Almost no-one has given informed constent to being tracked through spy pixels in emails, and yet the practice is endemic. This is wrong. It needs to change.
The day we started to allow email clients to be full-blown web browsers (but without the protections of browsers) was the day we lost — time, security, privacy, and effectiveness. Now we spend all our time fighting with the materials of an email (i.e. color and layout) rather than refining its substance (i.e. story and language).
I must remember to try this out-of-office email strategy.
Even if you can somehow justify using tracking technologies (which don’t work reliably) to make general, statistical decisions (“fewer people open our emails when the subject contains the word ‘overdraft’!”), you can’t make individual decisions based on them. That’s just wrong.
Prompted by my post on tracking, Chris does some soul searching about his own use of tracking.
I’m interested not just in the ethical concerns and my long-time complacency with industry norms, but also as someone who very literally sells advertising.
He brings up the point that advertisers expect to know how many people opened a particular email and how many people clicked on a particular link. I’m sure that’s right, but it’s also beside the point: what matters is how the receiver of the email feels about having that information tracked. If they haven’t given you permission to do it, you can’t just assume they’re okay with it.
Denise shares a cautionary tale of service design gone wrong.
Receive one email a day for 30 days, each featuring at least one HTML element.
Right up my alley!
The Right Number is a gentle, noncommercial space where your only job is to be yourself. Upon dialing you’ll be connected to a voicemail box and given a brief prompt. You have three minutes to answer however you’d like.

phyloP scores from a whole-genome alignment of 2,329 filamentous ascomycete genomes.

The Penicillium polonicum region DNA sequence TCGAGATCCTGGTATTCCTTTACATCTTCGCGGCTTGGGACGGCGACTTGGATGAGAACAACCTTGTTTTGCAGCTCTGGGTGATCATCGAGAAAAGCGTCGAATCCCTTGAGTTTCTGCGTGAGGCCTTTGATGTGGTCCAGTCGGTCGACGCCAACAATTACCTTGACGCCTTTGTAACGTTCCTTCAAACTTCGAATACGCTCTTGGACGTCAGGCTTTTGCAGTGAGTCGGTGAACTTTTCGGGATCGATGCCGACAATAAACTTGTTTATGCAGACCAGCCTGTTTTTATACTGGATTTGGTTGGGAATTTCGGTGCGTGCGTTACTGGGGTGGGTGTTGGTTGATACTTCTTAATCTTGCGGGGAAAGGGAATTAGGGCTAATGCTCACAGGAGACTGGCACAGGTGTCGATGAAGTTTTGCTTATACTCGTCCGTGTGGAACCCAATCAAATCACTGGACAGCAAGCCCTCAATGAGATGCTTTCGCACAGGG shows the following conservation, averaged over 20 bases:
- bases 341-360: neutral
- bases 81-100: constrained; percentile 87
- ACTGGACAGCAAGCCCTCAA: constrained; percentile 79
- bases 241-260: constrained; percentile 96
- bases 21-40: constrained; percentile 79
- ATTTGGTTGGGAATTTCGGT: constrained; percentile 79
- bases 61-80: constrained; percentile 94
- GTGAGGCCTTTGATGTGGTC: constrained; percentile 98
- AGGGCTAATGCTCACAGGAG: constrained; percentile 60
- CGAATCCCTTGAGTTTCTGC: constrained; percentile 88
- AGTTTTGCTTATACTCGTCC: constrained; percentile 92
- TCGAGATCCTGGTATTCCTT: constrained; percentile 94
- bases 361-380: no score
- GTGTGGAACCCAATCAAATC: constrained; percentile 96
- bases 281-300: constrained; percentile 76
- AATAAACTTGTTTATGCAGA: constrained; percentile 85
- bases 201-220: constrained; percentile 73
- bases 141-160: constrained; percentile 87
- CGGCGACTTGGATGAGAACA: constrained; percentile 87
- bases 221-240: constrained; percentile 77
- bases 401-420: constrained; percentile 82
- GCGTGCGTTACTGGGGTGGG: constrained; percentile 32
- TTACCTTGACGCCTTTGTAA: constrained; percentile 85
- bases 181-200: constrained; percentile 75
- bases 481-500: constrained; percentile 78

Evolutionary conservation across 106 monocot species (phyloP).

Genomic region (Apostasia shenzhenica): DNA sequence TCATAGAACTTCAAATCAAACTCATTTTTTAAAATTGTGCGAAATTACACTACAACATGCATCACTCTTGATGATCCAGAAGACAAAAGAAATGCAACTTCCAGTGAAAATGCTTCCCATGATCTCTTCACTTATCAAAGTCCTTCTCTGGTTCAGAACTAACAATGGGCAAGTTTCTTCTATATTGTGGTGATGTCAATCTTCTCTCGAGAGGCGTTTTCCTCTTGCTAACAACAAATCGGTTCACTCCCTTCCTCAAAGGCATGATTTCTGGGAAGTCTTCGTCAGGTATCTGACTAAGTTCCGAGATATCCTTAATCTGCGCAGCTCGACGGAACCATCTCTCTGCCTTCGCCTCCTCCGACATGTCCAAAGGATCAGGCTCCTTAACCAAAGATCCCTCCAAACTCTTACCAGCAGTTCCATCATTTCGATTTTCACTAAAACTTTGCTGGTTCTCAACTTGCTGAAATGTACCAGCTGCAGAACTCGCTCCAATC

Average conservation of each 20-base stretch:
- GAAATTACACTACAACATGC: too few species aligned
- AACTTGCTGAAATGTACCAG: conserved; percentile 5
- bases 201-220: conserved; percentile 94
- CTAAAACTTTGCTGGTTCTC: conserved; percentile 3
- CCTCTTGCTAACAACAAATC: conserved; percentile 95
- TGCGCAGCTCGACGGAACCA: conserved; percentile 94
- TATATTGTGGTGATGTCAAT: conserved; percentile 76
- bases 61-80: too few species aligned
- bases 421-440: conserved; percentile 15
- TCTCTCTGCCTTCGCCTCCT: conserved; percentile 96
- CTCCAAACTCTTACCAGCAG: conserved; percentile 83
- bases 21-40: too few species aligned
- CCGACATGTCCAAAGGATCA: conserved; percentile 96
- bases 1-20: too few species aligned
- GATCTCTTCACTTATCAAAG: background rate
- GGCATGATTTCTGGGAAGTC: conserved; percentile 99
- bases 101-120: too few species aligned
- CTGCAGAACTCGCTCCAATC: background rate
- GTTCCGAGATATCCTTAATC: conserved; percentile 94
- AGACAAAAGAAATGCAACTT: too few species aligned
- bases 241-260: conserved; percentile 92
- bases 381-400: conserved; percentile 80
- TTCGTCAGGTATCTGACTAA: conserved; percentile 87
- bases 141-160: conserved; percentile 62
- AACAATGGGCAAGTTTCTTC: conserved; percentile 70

I use Apple’s Mail app for my email so this is very handy:
An email tracker, read receipt and spy pixel blocker plugin for macOS Apple Mail.
Thirty years later, it is easy to overlook the web’s origins as a tool for sharing knowledge. Key to Tim Berners-Lee’s vision were open standards that reflected his belief in the Rule of Least Power, a principle that choosing the simplest and least powerful language for a given purpose allows you to do more with the data stored in that language (thus, HTML is easier for humans or machines to interpret and analyze than PostScript). Along with open standards and the Rule of Least Power, Tim Berners-Lee wanted to make it easy for anyone to publish information in the form of web pages. His first web browser, named Nexus, was both a browser and editor.
A service that—amongst other things—allows you to read newsletters in your RSS reader.
This is a wonderful deep dive into all the parts of a URL:
There’s a lot of great DNS stuff about the
Root DNS servers operate in safes, inside locked cages. A clock sits on the safe to ensure the camera feed hasn’t been looped. Particularily given how slow DNSSEC implementation has been, an attack on one of those servers could allow an attacker to redirect all of the Internet traffic for a portion of Internet users. This, of course, makes for the most fantastic heist movie to have never been made.
Mike follows up on the changes made by email startup Superhuman after his initial post:
I will say this: if you were skeptical of Superhuman’s commitment to privacy and safety after reading the last article, you should probably be even more skeptical after these changes. The company’s efforts demonstrate a desire to tamp down liability and damage to their brand, but they do not show an understanding of the core problem: you should not build software that surreptitiously collects data on people in a way that would surprise and frighten them.
A really excellent analysis by Mike of a dark pattern in the Superhuman email app.
That’s right. A running log of every single time you have opened my email, including your location when you opened it. Before we continue, ask yourself if you expect this information to be collected on you and relayed back to your parent, your child, your spouse, your co-worker, a salesperson, an ex, a random stranger, or a stalker every time you read an email.
Exactly! This violates the principle of least surprise. Also, it’s just plain wrong.